I dont want to eat my dinner book image We’ve tried pretending to be hungry dinosaurs gnashing on our leafy greens. We’ve tried transforming into intergalactic smush beasts and firing carrots into our mouths like Rollo did. Alright, I admit we haven’t ridden on a chicken drumstick like a knight in shining armour. But none of these approaches seem to work. She won’t fall for it. But when Rollo (and my daughter’s older sister) are seen polishing off their dessert, my little one is always quick to want to get to that part!

‘I Don’t Want to Eat My Dinner’ is cleverly and humorously written and illustrated to have readers fascinated by the realms of imagination, as well as exploring fun ways to encourage the pickiest of eaters to gobble up everything on their dinner plate. Perhaps my little girl is still a bit young for this kind of pretend play, but parents of fussy kids from age four will relish having this savory book as a handy recipe for quenching those dinner time blues (and greens).

u34+1F!EVWH7ngw7NLVXIcKIKW2pmYA+Gl!w8rbMsYH!BRIAG5OUet9tcq9F2XjffXkZsjELHH1dotzfe59Az2cAk+lN53bbZBZp5k15YYKWsW1OYzkgsRAdZgmVYczuMike I Don’t Like, Jol and Kate Temple (authors), Jon Foye (illustrator), ABC Books, 2014.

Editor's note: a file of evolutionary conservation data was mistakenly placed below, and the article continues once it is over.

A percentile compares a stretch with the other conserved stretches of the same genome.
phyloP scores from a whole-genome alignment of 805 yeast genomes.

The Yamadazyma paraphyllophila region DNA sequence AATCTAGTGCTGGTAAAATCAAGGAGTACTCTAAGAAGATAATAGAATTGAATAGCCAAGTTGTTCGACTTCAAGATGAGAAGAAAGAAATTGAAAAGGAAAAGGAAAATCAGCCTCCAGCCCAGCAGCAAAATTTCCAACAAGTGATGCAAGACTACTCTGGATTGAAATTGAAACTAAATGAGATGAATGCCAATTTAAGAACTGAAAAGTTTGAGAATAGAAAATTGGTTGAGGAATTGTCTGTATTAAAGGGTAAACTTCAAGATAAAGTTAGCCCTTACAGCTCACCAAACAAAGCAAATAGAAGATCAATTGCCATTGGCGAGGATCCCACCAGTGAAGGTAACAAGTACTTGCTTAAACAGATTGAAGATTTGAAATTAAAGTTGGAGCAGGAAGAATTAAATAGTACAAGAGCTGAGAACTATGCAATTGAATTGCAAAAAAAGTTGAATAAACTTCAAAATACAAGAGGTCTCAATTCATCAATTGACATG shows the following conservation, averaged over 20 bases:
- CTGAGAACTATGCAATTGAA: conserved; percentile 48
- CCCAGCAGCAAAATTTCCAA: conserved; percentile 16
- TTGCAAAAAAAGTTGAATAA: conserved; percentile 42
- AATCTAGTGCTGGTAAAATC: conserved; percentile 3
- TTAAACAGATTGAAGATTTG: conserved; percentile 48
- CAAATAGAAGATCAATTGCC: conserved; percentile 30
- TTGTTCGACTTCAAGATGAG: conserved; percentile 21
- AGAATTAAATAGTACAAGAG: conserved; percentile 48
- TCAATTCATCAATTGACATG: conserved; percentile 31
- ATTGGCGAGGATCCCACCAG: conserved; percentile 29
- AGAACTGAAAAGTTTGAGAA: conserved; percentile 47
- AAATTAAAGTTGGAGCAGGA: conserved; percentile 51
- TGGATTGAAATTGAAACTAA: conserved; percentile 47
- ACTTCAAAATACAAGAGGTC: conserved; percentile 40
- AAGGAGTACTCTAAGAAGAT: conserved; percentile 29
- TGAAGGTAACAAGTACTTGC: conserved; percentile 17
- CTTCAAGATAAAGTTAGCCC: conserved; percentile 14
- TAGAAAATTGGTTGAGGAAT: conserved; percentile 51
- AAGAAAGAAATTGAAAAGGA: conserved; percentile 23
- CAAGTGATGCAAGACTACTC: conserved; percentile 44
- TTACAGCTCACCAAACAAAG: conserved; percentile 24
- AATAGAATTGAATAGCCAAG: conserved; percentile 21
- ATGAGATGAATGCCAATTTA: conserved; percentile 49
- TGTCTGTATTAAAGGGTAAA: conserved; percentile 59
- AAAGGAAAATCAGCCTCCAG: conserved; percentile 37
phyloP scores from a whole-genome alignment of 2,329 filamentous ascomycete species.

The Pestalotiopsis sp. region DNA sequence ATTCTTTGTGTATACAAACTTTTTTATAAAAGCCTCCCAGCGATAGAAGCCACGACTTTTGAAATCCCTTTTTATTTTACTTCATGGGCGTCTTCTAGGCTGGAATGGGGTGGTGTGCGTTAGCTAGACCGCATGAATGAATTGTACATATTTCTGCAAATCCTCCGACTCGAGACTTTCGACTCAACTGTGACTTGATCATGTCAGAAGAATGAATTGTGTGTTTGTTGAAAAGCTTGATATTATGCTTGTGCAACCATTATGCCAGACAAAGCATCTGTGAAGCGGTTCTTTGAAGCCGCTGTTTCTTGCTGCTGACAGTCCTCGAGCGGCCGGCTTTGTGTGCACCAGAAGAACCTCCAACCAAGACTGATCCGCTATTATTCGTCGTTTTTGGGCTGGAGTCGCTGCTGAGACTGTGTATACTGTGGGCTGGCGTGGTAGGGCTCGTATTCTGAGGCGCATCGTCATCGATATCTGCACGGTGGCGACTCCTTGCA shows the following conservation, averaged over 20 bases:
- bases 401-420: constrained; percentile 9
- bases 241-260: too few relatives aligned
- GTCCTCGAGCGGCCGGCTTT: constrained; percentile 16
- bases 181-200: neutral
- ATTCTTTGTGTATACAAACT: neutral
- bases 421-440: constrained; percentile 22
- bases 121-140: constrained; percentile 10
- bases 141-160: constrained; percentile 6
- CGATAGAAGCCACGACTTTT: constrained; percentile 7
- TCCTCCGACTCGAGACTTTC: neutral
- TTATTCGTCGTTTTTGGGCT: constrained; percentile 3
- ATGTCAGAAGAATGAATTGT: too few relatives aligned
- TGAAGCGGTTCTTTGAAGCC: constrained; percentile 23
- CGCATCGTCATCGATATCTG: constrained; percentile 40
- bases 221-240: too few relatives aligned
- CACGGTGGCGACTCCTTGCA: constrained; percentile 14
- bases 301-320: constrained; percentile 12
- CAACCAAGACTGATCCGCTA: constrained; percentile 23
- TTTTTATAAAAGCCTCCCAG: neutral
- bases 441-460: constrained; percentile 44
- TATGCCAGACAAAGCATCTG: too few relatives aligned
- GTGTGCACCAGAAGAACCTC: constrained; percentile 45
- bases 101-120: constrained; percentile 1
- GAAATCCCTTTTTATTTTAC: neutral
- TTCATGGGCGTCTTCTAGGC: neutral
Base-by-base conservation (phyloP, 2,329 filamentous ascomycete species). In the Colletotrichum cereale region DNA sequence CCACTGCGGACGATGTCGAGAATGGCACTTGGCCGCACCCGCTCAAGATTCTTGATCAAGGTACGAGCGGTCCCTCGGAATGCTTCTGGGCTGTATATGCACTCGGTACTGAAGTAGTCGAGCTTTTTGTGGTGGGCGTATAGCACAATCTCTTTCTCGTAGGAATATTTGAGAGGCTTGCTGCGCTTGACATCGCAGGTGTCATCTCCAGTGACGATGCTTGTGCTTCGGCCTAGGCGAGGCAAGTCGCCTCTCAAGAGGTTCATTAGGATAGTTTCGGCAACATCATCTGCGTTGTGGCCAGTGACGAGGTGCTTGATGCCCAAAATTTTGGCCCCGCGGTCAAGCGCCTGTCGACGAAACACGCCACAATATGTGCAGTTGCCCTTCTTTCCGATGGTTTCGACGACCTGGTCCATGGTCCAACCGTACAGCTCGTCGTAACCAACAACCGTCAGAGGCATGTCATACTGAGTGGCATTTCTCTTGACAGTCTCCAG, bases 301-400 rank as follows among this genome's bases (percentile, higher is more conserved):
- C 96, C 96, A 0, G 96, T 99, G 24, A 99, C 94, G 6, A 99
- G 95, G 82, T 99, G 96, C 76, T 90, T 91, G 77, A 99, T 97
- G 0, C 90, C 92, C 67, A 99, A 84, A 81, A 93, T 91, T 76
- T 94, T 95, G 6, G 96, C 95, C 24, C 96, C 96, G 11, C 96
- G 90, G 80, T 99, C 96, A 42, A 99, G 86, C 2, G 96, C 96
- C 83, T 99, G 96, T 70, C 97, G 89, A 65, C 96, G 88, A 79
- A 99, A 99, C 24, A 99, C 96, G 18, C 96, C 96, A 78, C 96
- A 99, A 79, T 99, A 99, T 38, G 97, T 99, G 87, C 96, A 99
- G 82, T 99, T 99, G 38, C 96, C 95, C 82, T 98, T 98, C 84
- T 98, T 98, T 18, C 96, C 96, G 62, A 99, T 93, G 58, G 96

Shortlisted in the 2015 Speech Pathology Australia Book of the Year Awards (3-5 years).  

If there’s one thing in the world that makes you happy, could it be ice cream by any chance? It definitely does for Rollo and for my little girl, but for Mike I Don’t Like, that’s about all he likes. He’s so picky about his tastes that he goes as far as disowning his own book!

When his friend kindly offers him half his sandwich, Mike berrates the poor fellow, going off about the way it smells, and looks, and his dislike for his lunchbox and books. Mike’s rant continues.
Mike i dont like book image“I DON’T like that MILK. I don’t like THAT JUICE. I don’t like ANTLERS on a MOOSE!”
Lizards, barky dogs, meowing cats, washing his hair, worms and bugs, lice, baths, flowers, cheese, pickles, tickles, bats, shoes, smells from kangaroos, carrots, gibbons squawking, kisses, crabs, blue whales, spooky barn owls, packing away and pirate parties, are just some of the few things on his ‘dislikes’ list! Until he spots that ice cream… I wonder if Mike will get what he deserves?